“There is a pattern here, but the pattern is not based on how much money is available,” he said. “In fact, the school district that performs the best is the school district that gets $2,000 less per student than the average funding.”

He suggested the state look into why certain school districts do better with less funding, and why others do worse with more. “Scholars and education experts are divided on the extent to which there is a demonstrable correlation between educational expenditures and the quality of education. The thing that matters is student outcomes,” based on test scores or high school graduation rates, he said.

Johnson and fellow commission member Doug Killian, the superintendent of Pflugerville ISD, pushed back on Enoch’s chart, pointing out the data was outdated and not comprehensive.

Chandra Villanueva, policy analyst at the left-leaning Center for Public Policy Priorities, said the commission should be trying to ask what schools need to educate students, instead of asking what they can do with existing resources. “Let the Legislature decide if they want to raise taxes or shift other priorities in the budget,” she said. “I don’t think the [commission] should prematurely tie their hands.”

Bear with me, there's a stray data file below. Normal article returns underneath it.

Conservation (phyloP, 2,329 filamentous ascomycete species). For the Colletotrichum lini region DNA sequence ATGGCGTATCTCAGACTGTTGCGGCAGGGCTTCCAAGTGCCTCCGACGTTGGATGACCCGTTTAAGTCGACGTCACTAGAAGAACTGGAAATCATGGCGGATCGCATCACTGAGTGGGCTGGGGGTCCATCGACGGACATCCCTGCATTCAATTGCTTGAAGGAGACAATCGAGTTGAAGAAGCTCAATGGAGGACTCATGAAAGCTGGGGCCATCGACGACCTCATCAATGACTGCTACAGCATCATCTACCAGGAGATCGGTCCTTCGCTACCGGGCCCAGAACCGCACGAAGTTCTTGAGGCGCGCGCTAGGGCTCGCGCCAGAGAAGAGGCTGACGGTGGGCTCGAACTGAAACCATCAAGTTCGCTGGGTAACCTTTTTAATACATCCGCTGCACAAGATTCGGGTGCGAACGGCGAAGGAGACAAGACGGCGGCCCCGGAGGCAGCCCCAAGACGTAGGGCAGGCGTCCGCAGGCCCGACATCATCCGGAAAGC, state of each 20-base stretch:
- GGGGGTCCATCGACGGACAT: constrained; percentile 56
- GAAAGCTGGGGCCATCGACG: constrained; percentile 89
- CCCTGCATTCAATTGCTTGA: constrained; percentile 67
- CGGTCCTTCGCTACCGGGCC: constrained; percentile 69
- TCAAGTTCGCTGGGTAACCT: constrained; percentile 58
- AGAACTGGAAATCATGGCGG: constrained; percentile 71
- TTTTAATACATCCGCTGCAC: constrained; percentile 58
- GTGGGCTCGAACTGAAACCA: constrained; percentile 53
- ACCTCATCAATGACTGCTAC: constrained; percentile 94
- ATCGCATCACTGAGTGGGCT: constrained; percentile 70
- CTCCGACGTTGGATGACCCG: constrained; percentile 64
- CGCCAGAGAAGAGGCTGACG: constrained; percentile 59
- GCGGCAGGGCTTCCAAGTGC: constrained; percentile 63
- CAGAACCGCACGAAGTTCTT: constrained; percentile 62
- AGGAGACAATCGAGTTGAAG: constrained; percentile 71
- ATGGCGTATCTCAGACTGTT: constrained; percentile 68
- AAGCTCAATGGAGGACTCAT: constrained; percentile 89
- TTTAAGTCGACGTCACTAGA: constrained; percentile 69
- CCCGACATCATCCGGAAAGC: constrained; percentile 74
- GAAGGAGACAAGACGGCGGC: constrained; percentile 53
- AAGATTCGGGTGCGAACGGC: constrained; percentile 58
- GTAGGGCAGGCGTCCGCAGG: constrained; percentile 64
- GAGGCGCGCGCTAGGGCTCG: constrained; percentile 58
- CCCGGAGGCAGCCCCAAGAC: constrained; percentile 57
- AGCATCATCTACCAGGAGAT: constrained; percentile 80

The commission will split into three subcommittees to brainstorm recommendations to the Legislature at the end of the year on where the state should get revenue to fund public schools, how it should overhaul existing formulas to allocate funding more equitably, and what it should expect its public school students to achieve. Each subcommittee will get to decide whether and how to include the public in its discussions, according to Brister.

Sen. Paul Bettencourt, a Houston Republican chairing the panel’s revenue subcommittee, said it’s too early to say what those recommendations will look like.

“We’ve been drinking from the fire hose on public policy. I haven’t had any discussions with anybody yet to step back and get out of the line of fire and see where we are now. For me personally, I’m still in listening mode,” he said.

Disclosure: The Association of Texas Professional Educators and the Center for Public Policy Priorities have been financial supporters of The Texas Tribune, a nonprofit, nonpartisan news organization that is funded in part by donations from members, foundations and corporate sponsors. Financial supporters play no role in the Tribune’s journalism. Find a complete list of them here.